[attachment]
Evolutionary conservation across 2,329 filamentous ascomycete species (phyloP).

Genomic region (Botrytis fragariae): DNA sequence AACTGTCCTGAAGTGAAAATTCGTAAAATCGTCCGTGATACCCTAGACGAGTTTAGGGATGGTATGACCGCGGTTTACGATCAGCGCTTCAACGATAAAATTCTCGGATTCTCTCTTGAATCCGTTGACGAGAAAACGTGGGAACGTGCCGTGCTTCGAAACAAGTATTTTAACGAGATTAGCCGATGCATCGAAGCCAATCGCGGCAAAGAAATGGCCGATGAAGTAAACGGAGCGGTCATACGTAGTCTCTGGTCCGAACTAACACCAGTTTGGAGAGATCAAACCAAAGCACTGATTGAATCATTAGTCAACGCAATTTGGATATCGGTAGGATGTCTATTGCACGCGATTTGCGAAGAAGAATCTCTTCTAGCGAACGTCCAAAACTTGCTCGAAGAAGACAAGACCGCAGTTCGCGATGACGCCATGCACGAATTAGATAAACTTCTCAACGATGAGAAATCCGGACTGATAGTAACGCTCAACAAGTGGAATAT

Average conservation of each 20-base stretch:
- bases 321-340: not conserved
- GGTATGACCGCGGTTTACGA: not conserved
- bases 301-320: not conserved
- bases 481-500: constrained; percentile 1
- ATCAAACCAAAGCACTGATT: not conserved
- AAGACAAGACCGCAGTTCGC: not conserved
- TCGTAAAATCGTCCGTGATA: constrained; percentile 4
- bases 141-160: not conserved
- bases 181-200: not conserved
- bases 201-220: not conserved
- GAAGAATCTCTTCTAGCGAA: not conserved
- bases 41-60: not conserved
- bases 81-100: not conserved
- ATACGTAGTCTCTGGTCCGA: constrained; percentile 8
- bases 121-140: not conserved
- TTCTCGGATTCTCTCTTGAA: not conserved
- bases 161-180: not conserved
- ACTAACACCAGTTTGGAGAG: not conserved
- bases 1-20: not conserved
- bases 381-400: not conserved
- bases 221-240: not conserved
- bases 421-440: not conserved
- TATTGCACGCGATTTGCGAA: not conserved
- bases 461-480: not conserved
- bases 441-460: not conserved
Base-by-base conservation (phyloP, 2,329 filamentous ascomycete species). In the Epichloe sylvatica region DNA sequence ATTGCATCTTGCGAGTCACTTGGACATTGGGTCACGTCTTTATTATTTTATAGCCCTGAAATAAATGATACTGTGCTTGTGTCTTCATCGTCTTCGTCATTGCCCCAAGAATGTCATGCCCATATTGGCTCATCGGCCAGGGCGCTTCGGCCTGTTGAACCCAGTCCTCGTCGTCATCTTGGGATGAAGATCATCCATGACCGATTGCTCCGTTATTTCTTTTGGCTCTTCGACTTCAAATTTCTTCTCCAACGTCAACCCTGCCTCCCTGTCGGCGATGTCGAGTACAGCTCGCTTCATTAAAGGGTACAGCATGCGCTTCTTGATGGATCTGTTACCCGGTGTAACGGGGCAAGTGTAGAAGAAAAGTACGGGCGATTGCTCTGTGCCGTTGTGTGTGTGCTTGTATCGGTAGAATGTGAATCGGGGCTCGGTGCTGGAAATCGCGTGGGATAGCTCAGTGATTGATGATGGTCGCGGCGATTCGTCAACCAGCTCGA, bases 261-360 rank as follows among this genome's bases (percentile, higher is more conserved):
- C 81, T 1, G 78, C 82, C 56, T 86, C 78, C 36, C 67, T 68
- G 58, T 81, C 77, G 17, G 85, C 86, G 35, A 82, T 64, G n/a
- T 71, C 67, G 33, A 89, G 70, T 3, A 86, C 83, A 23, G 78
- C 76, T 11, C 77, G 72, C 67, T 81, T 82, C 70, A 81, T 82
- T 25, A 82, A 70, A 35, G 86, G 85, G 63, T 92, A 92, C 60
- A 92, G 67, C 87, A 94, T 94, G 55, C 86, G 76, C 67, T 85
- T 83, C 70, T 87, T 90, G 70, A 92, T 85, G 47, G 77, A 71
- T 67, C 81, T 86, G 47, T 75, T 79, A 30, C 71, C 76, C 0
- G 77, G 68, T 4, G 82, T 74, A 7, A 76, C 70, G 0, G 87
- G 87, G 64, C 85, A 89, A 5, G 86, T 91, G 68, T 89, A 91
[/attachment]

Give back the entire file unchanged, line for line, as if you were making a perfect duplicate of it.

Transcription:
Evolutionary conservation across 2,329 filamentous ascomycete species (phyloP).

Genomic region (Botrytis fragariae): DNA sequence AACTGTCCTGAAGTGAAAATTCGTAAAATCGTCCGTGATACCCTAGACGAGTTTAGGGATGGTATGACCGCGGTTTACGATCAGCGCTTCAACGATAAAATTCTCGGATTCTCTCTTGAATCCGTTGACGAGAAAACGTGGGAACGTGCCGTGCTTCGAAACAAGTATTTTAACGAGATTAGCCGATGCATCGAAGCCAATCGCGGCAAAGAAATGGCCGATGAAGTAAACGGAGCGGTCATACGTAGTCTCTGGTCCGAACTAACACCAGTTTGGAGAGATCAAACCAAAGCACTGATTGAATCATTAGTCAACGCAATTTGGATATCGGTAGGATGTCTATTGCACGCGATTTGCGAAGAAGAATCTCTTCTAGCGAACGTCCAAAACTTGCTCGAAGAAGACAAGACCGCAGTTCGCGATGACGCCATGCACGAATTAGATAAACTTCTCAACGATGAGAAATCCGGACTGATAGTAACGCTCAACAAGTGGAATAT

Average conservation of each 20-base stretch:
- bases 321-340: not conserved
- GGTATGACCGCGGTTTACGA: not conserved
- bases 301-320: not conserved
- bases 481-500: constrained; percentile 1
- ATCAAACCAAAGCACTGATT: not conserved
- AAGACAAGACCGCAGTTCGC: not conserved
- TCGTAAAATCGTCCGTGATA: constrained; percentile 4
- bases 141-160: not conserved
- bases 181-200: not conserved
- bases 201-220: not conserved
- GAAGAATCTCTTCTAGCGAA: not conserved
- bases 41-60: not conserved
- bases 81-100: not conserved
- ATACGTAGTCTCTGGTCCGA: constrained; percentile 8
- bases 121-140: not conserved
- TTCTCGGATTCTCTCTTGAA: not conserved
- bases 161-180: not conserved
- ACTAACACCAGTTTGGAGAG: not conserved
- bases 1-20: not conserved
- bases 381-400: not conserved
- bases 221-240: not conserved
- bases 421-440: not conserved
- TATTGCACGCGATTTGCGAA: not conserved
- bases 461-480: not conserved
- bases 441-460: not conserved
Base-by-base conservation (phyloP, 2,329 filamentous ascomycete species). In the Epichloe sylvatica region DNA sequence ATTGCATCTTGCGAGTCACTTGGACATTGGGTCACGTCTTTATTATTTTATAGCCCTGAAATAAATGATACTGTGCTTGTGTCTTCATCGTCTTCGTCATTGCCCCAAGAATGTCATGCCCATATTGGCTCATCGGCCAGGGCGCTTCGGCCTGTTGAACCCAGTCCTCGTCGTCATCTTGGGATGAAGATCATCCATGACCGATTGCTCCGTTATTTCTTTTGGCTCTTCGACTTCAAATTTCTTCTCCAACGTCAACCCTGCCTCCCTGTCGGCGATGTCGAGTACAGCTCGCTTCATTAAAGGGTACAGCATGCGCTTCTTGATGGATCTGTTACCCGGTGTAACGGGGCAAGTGTAGAAGAAAAGTACGGGCGATTGCTCTGTGCCGTTGTGTGTGTGCTTGTATCGGTAGAATGTGAATCGGGGCTCGGTGCTGGAAATCGCGTGGGATAGCTCAGTGATTGATGATGGTCGCGGCGATTCGTCAACCAGCTCGA, bases 261-360 rank as follows among this genome's bases (percentile, higher is more conserved):
- C 81, T 1, G 78, C 82, C 56, T 86, C 78, C 36, C 67, T 68
- G 58, T 81, C 77, G 17, G 85, C 86, G 35, A 82, T 64, G n/a
- T 71, C 67, G 33, A 89, G 70, T 3, A 86, C 83, A 23, G 78
- C 76, T 11, C 77, G 72, C 67, T 81, T 82, C 70, A 81, T 82
- T 25, A 82, A 70, A 35, G 86, G 85, G 63, T 92, A 92, C 60
- A 92, G 67, C 87, A 94, T 94, G 55, C 86, G 76, C 67, T 85
- T 83, C 70, T 87, T 90, G 70, A 92, T 85, G 47, G 77, A 71
- T 67, C 81, T 86, G 47, T 75, T 79, A 30, C 71, C 76, C 0
- G 77, G 68, T 4, G 82, T 74, A 7, A 76, C 70, G 0, G 87
- G 87, G 64, C 85, A 89, A 5, G 86, T 91, G 68, T 89, A 91